‘My fingers closed on the fingers of a little, ice-cold hand! The intense horror of nightmare came over me: I tried to draw back my arm, but the hand clung to it’ (Page 20)
In this extract Lockwood thought he had a dream, he remembers that he ‘turned and dozed’ and dreamt again, but the above extract shows that this was different from any other dream, it is much more realistic and increasingly frightening. This leads the reader to believe that this really is not a dream and that a supernatural being is causing this entire disturbance. The importance that this has to the novel is that it adds an element of excitement and mystery, rather than Lockwood just having a dream about a ghost by the end of the extract, they believe that there really was one there.
What makes this part of the novel all the more stirring is the fact that there is evidence that this really was a ghost at Lockwood’s window. For instance Lockwood says that that name of the ghost was ‘Catherine Linton’:
‘(Why did I think of Linton? I had read Earnshaw twenty times for Linton)’ (Page20)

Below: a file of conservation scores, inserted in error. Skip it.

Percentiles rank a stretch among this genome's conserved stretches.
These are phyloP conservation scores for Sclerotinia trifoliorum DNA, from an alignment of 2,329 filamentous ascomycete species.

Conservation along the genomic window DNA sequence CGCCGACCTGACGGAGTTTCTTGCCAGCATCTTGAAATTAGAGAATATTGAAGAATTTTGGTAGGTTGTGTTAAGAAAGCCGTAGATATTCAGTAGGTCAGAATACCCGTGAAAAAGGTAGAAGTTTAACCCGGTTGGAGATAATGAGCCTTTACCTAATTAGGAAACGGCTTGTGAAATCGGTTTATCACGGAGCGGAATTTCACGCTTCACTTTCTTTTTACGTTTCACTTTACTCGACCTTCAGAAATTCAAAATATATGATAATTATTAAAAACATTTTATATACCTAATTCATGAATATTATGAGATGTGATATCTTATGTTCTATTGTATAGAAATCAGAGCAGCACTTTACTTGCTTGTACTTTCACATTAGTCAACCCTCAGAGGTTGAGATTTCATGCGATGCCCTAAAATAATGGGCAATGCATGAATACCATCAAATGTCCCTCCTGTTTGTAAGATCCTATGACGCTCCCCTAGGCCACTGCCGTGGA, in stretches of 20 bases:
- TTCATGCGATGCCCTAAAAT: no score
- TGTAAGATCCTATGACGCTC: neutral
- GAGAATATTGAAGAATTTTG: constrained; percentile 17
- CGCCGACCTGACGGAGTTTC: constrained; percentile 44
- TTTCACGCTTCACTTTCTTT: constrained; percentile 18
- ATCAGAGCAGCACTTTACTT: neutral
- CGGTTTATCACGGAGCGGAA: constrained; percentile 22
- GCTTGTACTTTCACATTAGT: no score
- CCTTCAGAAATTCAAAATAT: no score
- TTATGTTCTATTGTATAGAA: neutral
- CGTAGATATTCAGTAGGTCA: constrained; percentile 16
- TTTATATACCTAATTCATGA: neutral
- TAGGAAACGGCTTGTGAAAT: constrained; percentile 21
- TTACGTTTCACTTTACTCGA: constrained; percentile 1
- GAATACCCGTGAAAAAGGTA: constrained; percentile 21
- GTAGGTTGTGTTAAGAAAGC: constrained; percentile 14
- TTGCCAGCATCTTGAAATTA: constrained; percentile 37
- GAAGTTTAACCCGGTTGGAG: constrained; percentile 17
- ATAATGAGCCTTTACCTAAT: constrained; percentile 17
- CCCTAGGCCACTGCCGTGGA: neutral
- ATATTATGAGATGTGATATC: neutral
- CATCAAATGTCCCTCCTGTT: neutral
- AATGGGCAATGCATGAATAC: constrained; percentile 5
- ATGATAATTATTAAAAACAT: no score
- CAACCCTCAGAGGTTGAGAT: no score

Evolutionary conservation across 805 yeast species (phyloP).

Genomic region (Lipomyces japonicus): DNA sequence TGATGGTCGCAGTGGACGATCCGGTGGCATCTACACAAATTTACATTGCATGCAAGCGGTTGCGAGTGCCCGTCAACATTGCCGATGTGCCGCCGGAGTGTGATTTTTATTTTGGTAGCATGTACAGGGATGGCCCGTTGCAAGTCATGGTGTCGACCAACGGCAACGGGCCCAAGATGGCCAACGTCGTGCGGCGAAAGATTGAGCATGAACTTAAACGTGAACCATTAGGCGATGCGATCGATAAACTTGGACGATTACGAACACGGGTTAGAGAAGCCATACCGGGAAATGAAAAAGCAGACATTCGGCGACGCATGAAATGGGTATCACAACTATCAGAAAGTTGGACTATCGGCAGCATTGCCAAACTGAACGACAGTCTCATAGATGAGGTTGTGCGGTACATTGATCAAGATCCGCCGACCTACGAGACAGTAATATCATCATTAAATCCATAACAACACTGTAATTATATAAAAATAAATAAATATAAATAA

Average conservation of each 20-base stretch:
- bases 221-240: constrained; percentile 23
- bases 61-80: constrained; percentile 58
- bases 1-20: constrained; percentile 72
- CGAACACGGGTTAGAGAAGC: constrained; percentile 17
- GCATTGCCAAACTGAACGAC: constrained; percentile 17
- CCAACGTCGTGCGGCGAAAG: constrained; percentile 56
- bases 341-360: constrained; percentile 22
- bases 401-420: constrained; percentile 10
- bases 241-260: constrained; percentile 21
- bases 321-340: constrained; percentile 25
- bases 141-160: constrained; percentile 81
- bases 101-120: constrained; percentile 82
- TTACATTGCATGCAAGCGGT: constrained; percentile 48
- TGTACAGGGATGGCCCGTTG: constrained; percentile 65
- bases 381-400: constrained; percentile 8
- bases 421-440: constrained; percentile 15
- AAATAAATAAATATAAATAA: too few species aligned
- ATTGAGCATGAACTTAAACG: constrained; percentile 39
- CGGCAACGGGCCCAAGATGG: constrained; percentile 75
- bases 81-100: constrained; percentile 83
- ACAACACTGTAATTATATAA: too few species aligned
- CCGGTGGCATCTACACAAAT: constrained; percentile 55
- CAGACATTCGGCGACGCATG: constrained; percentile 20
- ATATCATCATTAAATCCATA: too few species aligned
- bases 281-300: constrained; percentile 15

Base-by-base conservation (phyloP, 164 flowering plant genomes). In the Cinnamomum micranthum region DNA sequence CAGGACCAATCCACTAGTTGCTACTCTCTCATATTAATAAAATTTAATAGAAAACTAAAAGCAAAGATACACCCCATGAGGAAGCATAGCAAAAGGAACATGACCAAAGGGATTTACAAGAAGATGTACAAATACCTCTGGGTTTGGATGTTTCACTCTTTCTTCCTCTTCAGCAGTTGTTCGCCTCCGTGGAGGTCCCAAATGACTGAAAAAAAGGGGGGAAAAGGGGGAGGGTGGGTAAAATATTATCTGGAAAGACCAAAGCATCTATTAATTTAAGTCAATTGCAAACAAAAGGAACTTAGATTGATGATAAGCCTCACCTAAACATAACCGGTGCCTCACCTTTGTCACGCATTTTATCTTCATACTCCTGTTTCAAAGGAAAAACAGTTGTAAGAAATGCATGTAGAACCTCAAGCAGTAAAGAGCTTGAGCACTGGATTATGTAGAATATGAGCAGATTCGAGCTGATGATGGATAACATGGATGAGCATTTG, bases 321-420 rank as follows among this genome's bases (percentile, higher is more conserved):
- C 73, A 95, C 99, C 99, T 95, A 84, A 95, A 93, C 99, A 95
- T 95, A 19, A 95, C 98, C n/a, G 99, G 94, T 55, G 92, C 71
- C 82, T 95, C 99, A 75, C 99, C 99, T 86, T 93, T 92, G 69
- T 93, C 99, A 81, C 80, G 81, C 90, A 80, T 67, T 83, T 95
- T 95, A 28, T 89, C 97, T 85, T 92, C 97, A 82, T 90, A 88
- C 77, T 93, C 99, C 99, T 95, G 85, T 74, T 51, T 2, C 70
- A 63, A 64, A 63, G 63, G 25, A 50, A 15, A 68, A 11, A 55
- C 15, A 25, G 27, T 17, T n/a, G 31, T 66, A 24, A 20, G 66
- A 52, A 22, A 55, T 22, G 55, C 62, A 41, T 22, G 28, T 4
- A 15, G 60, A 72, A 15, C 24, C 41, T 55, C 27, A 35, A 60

This is to say that in any dream one would not expect to dream about someone they had never met before, and they would expect for their dreams to be a collaged combination of all the things that had happened to them. In this particular extract Lockwood is saying that he had read the name Earnshaw, all he saw ‘was nothing but a name repeated in all kinds of characters, large and small-Catherine Earnshaw,’ Lockwood is saying that if this really was a dream then why did it say Linton?
The theme of the afterlife is repeated all throughout the novel, and is especially reiterated by the fact that Heathc...
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‘There’s Heathcliff and a woman, yonder, under t’ nab,’ he blubbered, ‘un’ I dare not pass ‘em.’ (Page 288)
The primary importance of this sighting of the ghost is that it could actually be real. The evidence for this was that the moors were very much a favourite place for Heathcliff and Catherine to go walking. This is important because it shows that their love for each other has lasted until after their death.
The most important piece of evidence for these ghosts being real is that ‘neither the sheep would go on’ with the boy. As human kind we always say that animals do have a sixth sense and that they can detect the ghosts and other spirits which new cannot. Brontë has used ideas like the sheep so that the reader can gain a real perspective of what was on the moors, and of course how strong the relationship between Catherine and Heathcliff really was.
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